My urge to any company who are looking to open up shop here is to give serious thoughts to these problems before they commit. This means, raising wages to commensurate with the cost of living, working with the city to provide affordable family housing for families of their employees or providing subsidized employee family housing, having shuttle buses to ferry employees who live further away from the city. Having shuttle service from transit stops and sky train stations will also help. Finding a way to compensate for expensive child care or even providing child care facilities for its employees will be of great help. In California Bay Area many companies would gladly provide employees with these facilities. Why in Vancouver do we have to put up with high cost of living similar to San Francisco or New York and get paid no where near the wage level in the above cities? Why do we have to struggle with these multiple issues and make sacrifices at various levels just to commit to Vancouver? Most talented people won’t. They would just move where they are better rewarded and welcome. So if you want to hire high quality talented workers, or want to convince them to commit to Vancouver, please consider the bigger picture. If companies put pressure on the provincial government, a lot can be achieved.

I am hoping that before we rejoice on the news of another tech company looking to expand in the city, we find answers to the above questions. They are important if we want to make Vancouver more inclusive and habitable for all. It’s only then we will truly have a vibrant and diverse economy and a growing and thriving tech hub here in the city. May be that day I will be back too.

Happy Holidays and Merry Christmas to all.


Note: Some people might think that since companies won’t change their policies just because I think they should, I should stop complaining. Let me be clear. I am completely aware that the circumstances in Vancouver and the tech environment can not be radically changed by writing a blog. If that were true, world would have perhaps been a simpler place to deal with. However, nothing ever changes if we don’t raise our concerns and provide our suggestions for improvement. It is possible that there might be an open minded individual somewhere who’s reading this blog who would welcome these ideas. Maybe that changes something. It only takes one company to advertise new perks and benefits to attract top talents. Others would have to follow if they wanted to stay in competition.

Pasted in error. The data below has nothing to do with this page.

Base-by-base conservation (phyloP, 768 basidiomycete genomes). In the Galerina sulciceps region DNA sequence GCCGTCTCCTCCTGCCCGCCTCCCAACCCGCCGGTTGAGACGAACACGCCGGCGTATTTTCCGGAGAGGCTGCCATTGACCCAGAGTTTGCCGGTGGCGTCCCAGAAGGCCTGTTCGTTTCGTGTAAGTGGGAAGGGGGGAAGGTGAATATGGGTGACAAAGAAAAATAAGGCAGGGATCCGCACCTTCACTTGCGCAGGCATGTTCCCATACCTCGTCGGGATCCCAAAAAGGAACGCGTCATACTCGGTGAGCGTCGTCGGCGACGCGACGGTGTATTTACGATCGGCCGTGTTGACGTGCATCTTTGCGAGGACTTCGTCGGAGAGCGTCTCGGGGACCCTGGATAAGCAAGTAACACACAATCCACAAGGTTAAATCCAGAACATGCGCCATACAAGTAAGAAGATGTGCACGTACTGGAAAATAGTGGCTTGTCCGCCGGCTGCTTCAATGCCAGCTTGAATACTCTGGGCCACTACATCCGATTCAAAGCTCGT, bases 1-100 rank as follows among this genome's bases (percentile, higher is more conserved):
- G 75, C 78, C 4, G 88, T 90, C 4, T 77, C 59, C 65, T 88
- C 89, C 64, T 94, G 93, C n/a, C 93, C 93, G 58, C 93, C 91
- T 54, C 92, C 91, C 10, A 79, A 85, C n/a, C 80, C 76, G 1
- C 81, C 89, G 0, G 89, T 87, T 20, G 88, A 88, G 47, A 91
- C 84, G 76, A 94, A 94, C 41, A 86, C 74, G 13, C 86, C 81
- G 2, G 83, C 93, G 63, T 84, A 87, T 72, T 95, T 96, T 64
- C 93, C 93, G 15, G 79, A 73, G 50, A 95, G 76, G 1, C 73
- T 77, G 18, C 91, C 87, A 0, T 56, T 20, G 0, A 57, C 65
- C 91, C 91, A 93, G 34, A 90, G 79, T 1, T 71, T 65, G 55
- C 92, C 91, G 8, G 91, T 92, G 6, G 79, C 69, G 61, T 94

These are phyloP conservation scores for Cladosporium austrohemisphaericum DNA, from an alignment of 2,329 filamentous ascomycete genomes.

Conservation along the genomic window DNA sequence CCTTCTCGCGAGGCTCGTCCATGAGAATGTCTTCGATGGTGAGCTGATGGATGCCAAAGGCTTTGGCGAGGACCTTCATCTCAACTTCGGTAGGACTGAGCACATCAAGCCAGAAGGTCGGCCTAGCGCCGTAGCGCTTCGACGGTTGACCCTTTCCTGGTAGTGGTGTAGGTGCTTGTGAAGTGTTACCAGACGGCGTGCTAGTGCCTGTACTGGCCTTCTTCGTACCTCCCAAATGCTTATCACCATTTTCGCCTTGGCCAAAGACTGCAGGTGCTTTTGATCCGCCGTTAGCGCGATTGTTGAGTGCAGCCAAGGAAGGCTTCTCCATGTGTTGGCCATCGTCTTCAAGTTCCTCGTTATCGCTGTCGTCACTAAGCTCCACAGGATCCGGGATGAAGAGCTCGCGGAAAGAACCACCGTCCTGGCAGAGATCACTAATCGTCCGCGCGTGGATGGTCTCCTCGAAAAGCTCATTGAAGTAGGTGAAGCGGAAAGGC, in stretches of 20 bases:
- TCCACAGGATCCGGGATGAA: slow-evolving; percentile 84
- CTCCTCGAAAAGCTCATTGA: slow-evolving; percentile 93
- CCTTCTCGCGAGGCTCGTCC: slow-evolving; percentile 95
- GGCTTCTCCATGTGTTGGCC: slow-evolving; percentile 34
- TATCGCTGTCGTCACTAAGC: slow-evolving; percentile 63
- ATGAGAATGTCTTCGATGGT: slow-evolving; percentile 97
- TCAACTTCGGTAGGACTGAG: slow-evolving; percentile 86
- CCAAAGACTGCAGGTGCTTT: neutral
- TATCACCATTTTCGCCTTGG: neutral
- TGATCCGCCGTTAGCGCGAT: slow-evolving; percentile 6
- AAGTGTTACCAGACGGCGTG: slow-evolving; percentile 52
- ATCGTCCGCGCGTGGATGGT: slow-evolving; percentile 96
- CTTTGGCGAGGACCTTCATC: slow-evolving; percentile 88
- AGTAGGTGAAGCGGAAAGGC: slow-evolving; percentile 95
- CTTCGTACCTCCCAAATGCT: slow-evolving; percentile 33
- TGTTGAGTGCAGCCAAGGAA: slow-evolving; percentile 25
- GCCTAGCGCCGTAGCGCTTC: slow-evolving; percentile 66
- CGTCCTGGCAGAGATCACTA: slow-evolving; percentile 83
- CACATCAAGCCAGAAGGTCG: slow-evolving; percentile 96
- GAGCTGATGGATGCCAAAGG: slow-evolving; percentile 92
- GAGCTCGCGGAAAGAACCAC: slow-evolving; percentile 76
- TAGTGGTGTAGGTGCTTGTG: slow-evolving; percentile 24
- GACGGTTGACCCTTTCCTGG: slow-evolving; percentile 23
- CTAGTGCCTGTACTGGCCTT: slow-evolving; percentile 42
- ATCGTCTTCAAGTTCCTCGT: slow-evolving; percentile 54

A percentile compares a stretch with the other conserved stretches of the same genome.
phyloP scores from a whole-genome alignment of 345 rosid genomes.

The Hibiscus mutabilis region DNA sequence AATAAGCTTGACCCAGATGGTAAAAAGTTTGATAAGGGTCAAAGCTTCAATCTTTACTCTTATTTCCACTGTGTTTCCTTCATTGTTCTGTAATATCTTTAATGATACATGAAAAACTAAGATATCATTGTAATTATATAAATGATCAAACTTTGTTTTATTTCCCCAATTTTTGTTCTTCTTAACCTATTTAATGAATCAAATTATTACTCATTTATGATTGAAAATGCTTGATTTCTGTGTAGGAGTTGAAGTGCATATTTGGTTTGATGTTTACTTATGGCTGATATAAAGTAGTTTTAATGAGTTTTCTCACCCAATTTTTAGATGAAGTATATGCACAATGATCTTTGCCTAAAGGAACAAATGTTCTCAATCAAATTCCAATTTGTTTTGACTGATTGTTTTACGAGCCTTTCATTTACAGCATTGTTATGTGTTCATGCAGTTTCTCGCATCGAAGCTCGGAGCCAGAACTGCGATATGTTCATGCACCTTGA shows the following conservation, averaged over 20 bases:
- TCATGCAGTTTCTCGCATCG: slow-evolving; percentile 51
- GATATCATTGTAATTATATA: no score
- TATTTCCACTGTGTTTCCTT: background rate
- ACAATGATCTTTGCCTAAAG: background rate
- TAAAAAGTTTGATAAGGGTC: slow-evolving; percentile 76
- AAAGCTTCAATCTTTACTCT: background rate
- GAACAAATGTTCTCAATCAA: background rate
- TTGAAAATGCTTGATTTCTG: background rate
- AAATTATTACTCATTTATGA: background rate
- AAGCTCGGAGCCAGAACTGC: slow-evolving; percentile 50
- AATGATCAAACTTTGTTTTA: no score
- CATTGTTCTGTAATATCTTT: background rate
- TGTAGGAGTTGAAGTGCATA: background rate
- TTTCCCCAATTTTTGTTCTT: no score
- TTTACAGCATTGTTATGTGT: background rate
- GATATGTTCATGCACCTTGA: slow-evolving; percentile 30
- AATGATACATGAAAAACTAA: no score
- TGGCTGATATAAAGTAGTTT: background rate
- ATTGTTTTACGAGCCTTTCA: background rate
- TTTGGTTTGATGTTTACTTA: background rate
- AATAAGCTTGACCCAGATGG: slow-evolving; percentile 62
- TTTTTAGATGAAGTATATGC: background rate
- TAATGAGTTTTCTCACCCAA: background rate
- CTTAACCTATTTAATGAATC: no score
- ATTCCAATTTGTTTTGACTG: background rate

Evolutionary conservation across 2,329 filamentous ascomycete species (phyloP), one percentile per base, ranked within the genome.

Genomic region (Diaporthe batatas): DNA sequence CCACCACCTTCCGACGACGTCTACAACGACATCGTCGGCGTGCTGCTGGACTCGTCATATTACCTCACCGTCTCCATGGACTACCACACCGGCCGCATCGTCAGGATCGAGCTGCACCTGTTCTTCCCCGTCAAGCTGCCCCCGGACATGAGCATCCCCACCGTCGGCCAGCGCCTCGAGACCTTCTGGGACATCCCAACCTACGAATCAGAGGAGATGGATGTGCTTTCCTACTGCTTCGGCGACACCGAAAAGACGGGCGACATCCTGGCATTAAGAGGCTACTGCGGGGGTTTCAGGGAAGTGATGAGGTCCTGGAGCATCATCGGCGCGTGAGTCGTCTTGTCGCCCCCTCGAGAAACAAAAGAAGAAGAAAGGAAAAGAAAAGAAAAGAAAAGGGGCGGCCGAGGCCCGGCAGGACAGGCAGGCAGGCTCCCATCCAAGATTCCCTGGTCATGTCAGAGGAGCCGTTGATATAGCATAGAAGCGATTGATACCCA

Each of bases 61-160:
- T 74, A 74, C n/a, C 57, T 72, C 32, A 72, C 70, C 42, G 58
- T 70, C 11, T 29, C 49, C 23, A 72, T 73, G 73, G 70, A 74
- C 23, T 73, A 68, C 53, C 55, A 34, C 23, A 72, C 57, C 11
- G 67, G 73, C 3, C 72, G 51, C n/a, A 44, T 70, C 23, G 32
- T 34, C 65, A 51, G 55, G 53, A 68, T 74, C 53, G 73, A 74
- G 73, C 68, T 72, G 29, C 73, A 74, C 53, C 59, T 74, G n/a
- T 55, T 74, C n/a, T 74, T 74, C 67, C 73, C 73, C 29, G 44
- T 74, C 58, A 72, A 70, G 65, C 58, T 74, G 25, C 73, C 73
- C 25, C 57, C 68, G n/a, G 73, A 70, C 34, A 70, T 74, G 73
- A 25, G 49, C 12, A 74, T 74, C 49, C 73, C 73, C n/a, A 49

Secondly, there are enough genuine reasons to complain. Radical appreciation of the value of the real state investments does not negate the cost Vancouver has had to pay in several other areas of the society. These needs to be impartially put forward, not ” Vancouver is the best place to live” song which many have been singing for years.

This post may or may not do any good. In fact I’m not too hopeful that anything would change in the short term and hence my decision to leave. However, at the very least, it might give potential companies who are looking Vancouver to expand, insight into the local conditions and what benefits and perks can be provided to attract and retain experienced talents.

List of some relevant articles on what’s going on in Vancouver:


Leave a Reply

Your email address will not be published. Required fields are marked *